Good Economics for Hard Times
By Abhijit V. Banerjee,Esther Duflo
4.29 (2496 ratings)
PreviewAll of the big and overwhelming problems facing society are not unsolvable. Despite the doomsday messages shared by sensationalist news and politicians, it is possible to address poverty, inequality, climate change, immigration, and more.
You have to look to economics and data-driven solutions for policy ideas. It may seem hard to trust economists, but the ones that aren’t ideological extremists or paid for by corporations can offer meaningful solutions. Economists also can be more transparent and open about their fallibility to gain your trust in these ideas.
Many of the causes of problems are misrepresented by politicians. And the inaccurately use economics as support. The solutions require a nuanced approach. Economic growth must be balanced against inequality and climate change. Market shortcomings must be corrected with government interventions.
If you want to be able to evaluate real solutions, you have to be able to discuss them. This means not just holding on to your prejudices or only discussing ideas in an echo chamber. A diverse set of voices and opinions that can communicate openly will help fix rifts. And then you can fix the problems.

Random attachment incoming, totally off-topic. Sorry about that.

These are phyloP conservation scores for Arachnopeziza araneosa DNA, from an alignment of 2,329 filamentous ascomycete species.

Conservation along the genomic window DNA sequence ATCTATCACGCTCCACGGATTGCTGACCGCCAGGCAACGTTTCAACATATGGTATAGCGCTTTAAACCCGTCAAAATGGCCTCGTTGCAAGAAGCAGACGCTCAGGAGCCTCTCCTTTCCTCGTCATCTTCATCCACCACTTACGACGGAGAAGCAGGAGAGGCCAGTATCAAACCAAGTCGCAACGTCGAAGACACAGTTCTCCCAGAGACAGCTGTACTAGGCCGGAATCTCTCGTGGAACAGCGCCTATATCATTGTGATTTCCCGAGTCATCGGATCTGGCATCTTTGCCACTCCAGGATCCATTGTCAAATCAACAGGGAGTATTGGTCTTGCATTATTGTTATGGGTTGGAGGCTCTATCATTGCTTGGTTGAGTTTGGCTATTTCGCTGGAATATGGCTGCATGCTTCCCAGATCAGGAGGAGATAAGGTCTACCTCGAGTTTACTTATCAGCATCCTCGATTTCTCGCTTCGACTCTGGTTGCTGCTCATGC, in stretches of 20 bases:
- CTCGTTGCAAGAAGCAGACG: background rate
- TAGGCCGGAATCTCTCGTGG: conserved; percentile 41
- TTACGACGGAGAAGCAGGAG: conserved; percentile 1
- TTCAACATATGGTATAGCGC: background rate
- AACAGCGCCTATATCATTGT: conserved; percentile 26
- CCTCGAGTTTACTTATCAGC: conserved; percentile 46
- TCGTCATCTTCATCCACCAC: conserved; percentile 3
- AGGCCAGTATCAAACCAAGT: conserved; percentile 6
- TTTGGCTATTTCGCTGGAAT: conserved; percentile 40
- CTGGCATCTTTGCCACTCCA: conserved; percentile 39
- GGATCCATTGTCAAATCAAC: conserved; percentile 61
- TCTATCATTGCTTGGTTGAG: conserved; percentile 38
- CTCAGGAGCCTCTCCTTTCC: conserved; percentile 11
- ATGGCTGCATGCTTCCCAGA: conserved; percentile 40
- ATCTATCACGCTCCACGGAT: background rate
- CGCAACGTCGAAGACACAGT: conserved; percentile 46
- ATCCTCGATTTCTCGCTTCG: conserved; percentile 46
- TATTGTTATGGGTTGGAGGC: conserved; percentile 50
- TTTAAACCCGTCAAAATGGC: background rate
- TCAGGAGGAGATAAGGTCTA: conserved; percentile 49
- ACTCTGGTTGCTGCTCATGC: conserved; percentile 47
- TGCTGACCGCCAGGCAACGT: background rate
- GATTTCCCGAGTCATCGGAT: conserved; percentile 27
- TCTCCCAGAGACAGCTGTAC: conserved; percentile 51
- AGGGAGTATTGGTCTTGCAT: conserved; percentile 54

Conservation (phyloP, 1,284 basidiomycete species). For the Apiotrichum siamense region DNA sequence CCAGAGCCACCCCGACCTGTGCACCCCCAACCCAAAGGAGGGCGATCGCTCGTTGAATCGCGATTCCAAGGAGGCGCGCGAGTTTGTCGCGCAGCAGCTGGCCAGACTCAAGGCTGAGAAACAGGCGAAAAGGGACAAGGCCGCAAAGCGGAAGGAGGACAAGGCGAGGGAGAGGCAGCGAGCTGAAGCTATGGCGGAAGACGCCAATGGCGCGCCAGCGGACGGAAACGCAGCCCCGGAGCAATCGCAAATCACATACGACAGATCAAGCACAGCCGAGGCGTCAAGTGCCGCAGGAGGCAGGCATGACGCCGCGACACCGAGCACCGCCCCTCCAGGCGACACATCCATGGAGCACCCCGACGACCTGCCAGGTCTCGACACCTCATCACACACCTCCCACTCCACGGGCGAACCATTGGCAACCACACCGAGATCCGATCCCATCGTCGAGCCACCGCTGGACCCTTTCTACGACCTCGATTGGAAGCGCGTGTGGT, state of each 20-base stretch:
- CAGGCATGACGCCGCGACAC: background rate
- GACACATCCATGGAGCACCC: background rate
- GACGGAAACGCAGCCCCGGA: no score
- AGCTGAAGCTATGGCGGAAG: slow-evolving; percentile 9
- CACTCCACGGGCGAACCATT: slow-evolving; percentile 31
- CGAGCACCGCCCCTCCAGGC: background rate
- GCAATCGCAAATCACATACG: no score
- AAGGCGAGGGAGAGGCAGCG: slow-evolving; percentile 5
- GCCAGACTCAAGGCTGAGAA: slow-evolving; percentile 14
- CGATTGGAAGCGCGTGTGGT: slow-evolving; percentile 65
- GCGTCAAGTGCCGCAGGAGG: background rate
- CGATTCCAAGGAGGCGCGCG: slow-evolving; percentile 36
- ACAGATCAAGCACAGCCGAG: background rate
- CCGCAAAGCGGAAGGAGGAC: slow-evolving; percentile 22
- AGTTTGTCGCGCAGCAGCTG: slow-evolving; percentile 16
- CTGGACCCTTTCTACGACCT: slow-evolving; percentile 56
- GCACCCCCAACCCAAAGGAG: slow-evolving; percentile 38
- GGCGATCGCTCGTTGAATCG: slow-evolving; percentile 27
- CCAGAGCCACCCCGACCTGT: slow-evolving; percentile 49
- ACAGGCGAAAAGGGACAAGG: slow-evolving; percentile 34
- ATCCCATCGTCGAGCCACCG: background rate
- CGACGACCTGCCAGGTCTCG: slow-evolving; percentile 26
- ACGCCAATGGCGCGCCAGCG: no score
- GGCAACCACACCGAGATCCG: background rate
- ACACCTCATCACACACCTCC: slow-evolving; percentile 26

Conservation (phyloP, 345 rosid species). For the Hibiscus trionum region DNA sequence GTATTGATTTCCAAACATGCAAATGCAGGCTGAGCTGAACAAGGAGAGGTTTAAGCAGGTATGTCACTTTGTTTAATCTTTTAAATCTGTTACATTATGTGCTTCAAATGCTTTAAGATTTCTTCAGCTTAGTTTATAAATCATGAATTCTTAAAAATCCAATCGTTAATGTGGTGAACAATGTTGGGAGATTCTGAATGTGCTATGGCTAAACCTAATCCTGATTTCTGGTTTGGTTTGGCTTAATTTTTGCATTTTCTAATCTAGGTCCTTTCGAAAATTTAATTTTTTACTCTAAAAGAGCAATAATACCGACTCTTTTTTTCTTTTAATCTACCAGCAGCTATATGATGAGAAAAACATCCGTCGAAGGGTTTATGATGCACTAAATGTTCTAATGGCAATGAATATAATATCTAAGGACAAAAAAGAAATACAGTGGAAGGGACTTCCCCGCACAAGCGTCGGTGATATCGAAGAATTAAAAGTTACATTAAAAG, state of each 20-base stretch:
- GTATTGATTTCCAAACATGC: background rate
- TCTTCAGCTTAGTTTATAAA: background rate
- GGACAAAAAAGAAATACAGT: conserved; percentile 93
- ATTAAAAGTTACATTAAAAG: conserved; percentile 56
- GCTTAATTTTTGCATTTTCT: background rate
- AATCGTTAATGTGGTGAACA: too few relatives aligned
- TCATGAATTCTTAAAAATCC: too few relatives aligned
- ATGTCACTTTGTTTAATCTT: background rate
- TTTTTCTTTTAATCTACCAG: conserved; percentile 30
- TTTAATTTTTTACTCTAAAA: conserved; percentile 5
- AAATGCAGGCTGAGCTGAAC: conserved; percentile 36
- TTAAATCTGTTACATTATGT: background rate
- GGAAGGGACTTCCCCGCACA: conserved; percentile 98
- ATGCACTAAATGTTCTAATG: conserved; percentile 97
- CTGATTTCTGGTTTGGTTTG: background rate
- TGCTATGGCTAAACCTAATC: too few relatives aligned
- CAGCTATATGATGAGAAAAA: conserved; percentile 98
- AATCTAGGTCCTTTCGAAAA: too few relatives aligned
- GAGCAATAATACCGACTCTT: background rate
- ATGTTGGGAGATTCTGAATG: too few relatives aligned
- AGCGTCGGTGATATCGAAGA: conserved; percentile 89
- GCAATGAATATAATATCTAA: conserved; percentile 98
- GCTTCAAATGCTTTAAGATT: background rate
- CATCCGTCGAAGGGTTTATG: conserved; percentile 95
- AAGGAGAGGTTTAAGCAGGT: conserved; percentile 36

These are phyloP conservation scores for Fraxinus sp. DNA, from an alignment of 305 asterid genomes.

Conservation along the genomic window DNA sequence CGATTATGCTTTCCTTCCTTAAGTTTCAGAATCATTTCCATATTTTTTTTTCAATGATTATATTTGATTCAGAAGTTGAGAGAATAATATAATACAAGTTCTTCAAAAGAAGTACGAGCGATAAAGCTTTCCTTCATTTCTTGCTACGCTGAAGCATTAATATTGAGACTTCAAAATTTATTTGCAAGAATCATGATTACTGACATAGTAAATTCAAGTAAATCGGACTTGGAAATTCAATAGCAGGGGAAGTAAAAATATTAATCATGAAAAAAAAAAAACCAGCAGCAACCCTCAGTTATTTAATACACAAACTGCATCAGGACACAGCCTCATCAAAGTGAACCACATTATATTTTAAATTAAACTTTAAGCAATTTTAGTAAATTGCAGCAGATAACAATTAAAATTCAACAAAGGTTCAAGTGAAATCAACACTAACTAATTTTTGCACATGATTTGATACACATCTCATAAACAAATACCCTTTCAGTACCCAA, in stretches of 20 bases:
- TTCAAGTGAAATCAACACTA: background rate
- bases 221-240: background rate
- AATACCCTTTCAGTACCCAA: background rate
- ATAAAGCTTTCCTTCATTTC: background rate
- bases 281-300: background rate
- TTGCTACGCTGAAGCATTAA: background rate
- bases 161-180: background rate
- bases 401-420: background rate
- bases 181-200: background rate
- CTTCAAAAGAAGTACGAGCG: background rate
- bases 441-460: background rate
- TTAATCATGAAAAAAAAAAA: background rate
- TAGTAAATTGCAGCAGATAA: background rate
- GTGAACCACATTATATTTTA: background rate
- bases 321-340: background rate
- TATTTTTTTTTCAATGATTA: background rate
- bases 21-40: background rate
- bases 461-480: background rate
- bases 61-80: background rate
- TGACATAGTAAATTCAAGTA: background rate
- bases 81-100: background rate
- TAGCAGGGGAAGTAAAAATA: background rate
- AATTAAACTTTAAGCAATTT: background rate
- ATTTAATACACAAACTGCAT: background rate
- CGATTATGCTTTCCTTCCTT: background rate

About the AuthorAbhijit V. Banerjee and Esther Duflo are a husband-and-wife economist team that won a Nobel Prize in 2019 for their experimental strategy to address global poverty. This is the second book authored by Banerjee and Duflo.
Banerjee is an Indian-American who finished his first two degrees in India before completing his Ph.D. from Harvard University. Duflo is a French-American who first attended two French institutions before finishing her Ph.D. at the Massachusetts Institute of Technology. Both are professors of economics at MIT.
Banerjee is the son of two economics professors, both of whom taught at institutions in Calcutta, India. In addition to his Nobel Prize, he has received many accolades. He is a fellow of the American Academy of Arts and Sciences.
Duflo is the daughter of a pediatrician and a mathematics professor. When she won the Nobel Prize in Economics, she was the second woman and the youngest person to have won the award.